Samsung released two pieces of information, one good and one bad. The first concerns the effect sales of its Galaxy smartphone and tablets had on its earnings in the most recent quarter. Profits rose to $5.9 billion. The data confirmed what Samsung’s place as the number one cell phone manufacturer has done for the company. The results also show the extent to which it has gained on Apple (NASDAQ: AAPL). But investors were troubled by Samsung’s guidance. The company became the most recent multinational to raise a caution flag about results in Europe. The economy there is too weak to support past forecasts, Samsung indicated. The outlook should trigger concerns among consumer electronics firms that have neither Samsung’s strong brand nor its nearly limitless access to capital to drive huge marketing budgets.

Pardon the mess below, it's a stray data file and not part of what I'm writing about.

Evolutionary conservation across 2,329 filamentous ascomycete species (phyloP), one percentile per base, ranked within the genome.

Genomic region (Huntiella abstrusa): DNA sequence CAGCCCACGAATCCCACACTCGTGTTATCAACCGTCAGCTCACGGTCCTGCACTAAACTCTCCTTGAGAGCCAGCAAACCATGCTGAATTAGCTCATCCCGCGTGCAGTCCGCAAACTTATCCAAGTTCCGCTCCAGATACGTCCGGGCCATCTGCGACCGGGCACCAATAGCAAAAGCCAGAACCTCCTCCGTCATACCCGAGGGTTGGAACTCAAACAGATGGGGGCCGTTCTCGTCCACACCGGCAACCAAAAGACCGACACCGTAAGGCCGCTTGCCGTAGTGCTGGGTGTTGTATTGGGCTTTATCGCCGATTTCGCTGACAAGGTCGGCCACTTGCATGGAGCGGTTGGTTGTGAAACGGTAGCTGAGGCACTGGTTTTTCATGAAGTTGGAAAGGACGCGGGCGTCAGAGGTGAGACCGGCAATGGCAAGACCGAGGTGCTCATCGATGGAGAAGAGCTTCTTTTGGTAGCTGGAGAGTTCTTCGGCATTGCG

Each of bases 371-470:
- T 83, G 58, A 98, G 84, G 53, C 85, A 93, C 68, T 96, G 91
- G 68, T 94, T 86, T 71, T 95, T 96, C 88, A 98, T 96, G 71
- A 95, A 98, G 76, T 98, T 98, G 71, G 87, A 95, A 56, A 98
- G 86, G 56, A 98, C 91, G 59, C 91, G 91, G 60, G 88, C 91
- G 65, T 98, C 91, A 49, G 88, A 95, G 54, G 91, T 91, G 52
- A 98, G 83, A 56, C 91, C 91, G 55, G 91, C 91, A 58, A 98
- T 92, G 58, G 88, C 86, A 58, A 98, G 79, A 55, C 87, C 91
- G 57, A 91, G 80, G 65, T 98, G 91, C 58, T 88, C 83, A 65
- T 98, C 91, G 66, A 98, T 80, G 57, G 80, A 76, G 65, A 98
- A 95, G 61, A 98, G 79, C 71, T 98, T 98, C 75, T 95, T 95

Jobs and the Presidential Election
One major question that will accompany the June jobs report is how long President Obama can hold a competitive place in national polls about who will win the presidency in November. There is no consensus about this, but it appears he has nearly run out of time, unless he can convince voters they are better off than in 2008 when he took office. Even if they are, most Americans have short memories when it comes to their jobs and financial fortunes. Very rarely has a president won reelection when unemployment is as high as it is now. While the 8.2% unemployment rate is well below the 10% it reached two years ago, with the underemployed and people who have stopped looking for jobs taken into account, the figure is closer to one in five adults in the United States. The could be too high to overcome.
Gasoline Prices Remain Low
As WTI crude prices dropped close to $85 again, Americans have more reasons to cheer lower gasoline prices, which are loosely linked to the price of oil. A gallon of regular, based on a national average according to the AAA, was $3.358 yesterday, the same as the day before. But the drop from $3.565 a month ago is still very sharp. Demand for gas should taper off now that the July 4th holiday is over and many people will return home in the next few days. With the end of heavy traffic, gas prices ought to slide even more.
Douglas A. McIntyre